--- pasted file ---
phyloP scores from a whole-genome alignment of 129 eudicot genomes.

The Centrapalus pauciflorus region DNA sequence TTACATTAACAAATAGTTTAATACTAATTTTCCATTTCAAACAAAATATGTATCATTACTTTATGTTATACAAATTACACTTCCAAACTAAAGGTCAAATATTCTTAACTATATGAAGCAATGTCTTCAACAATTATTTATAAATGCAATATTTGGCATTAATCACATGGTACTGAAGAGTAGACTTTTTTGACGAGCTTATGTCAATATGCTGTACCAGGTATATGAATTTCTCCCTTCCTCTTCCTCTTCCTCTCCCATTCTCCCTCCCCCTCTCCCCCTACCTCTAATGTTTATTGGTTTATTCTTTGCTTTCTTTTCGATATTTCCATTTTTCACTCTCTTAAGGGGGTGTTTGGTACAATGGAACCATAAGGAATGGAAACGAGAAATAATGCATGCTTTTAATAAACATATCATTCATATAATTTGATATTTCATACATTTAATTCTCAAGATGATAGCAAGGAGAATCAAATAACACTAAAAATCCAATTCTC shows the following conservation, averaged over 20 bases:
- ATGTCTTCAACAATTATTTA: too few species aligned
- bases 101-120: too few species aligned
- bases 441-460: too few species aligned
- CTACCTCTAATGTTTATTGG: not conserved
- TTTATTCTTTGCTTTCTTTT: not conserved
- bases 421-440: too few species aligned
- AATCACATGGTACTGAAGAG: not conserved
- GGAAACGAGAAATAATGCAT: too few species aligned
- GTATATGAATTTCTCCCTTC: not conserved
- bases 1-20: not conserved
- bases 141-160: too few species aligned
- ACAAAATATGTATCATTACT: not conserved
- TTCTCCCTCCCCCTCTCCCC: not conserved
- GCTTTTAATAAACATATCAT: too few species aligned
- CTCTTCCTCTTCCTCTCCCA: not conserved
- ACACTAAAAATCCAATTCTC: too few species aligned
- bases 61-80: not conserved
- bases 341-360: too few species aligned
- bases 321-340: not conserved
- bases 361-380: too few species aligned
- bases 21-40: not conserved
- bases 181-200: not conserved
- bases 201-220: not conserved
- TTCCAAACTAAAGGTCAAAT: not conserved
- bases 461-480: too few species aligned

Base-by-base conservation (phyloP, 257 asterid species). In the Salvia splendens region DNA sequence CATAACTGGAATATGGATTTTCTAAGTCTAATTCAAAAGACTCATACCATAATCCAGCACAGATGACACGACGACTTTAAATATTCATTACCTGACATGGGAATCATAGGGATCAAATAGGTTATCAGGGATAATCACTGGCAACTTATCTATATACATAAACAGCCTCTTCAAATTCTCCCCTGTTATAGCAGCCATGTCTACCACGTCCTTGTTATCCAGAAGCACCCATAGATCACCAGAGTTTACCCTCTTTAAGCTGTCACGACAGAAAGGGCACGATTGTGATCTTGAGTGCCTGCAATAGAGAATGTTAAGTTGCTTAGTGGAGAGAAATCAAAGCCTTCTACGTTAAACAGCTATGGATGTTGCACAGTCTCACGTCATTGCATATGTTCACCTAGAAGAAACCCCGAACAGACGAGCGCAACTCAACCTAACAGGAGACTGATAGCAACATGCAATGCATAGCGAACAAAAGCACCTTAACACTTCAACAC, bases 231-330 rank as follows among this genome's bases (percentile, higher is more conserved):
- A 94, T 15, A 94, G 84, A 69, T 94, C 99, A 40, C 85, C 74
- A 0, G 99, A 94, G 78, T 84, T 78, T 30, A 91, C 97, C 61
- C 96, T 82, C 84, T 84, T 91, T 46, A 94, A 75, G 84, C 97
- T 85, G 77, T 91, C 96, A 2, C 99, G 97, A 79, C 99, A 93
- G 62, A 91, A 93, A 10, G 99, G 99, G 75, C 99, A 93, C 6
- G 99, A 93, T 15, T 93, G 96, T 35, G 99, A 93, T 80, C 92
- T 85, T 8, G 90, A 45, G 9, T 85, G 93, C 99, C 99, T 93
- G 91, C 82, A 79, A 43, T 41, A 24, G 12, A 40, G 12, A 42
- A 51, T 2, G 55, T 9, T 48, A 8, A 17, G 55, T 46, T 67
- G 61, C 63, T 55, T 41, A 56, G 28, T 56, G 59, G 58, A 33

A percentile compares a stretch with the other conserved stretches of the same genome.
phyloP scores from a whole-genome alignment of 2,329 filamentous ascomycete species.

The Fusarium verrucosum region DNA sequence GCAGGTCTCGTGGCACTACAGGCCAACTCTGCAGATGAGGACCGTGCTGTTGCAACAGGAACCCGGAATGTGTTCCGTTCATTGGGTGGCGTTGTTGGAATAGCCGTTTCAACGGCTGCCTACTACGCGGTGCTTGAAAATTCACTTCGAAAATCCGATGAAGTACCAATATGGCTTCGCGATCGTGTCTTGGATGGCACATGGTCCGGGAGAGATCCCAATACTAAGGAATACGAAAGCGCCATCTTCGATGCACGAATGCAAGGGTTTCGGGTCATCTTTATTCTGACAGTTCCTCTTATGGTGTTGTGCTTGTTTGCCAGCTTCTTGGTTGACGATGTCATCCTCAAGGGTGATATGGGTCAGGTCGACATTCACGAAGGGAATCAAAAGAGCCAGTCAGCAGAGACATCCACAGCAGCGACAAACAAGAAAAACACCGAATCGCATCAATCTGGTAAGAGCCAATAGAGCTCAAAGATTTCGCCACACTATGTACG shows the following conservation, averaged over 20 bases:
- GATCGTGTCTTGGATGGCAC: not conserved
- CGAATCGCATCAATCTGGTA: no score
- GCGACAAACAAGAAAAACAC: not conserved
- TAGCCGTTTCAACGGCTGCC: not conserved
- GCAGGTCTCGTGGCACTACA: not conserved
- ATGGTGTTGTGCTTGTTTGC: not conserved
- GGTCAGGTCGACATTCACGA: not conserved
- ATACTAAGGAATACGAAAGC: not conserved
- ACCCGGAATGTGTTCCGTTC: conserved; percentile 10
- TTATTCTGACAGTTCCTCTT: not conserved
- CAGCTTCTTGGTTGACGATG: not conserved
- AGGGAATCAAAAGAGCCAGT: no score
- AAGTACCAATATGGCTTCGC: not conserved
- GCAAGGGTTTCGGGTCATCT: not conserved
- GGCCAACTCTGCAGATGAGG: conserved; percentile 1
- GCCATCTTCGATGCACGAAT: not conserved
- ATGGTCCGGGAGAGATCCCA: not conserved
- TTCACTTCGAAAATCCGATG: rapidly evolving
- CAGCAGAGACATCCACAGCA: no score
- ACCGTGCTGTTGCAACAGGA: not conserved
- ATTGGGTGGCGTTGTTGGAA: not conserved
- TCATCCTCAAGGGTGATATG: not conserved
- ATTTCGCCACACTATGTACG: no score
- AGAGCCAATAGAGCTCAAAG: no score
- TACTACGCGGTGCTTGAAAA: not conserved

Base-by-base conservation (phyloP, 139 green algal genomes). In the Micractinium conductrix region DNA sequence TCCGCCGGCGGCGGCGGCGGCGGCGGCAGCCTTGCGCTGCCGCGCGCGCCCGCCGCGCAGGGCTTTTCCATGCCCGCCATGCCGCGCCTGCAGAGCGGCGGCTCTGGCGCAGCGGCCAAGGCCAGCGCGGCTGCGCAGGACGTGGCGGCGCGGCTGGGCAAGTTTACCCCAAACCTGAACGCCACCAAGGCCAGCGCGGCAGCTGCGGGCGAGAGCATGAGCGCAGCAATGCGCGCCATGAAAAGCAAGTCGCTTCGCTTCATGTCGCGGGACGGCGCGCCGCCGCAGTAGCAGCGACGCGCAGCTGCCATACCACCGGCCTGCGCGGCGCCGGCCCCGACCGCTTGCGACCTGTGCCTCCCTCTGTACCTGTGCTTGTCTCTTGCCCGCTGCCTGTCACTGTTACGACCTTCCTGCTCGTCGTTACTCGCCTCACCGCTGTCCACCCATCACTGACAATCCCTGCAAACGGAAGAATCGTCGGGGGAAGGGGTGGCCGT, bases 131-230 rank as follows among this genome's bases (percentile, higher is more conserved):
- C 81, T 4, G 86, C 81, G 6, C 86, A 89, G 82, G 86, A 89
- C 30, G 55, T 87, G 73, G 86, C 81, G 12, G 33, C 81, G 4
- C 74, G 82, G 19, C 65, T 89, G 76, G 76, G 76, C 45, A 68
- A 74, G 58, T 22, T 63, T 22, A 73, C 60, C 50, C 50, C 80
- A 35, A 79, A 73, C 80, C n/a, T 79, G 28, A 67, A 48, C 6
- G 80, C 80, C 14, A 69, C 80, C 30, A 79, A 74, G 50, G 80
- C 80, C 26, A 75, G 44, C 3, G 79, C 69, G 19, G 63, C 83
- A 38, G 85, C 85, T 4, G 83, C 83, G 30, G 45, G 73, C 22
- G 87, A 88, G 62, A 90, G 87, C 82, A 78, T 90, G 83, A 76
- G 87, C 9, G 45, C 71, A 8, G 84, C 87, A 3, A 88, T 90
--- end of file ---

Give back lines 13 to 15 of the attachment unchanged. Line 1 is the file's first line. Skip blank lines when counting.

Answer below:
- bases 141-160: too few species aligned
- ACAAAATATGTATCATTACT: not conserved
- TTCTCCCTCCCCCTCTCCCC: not conserved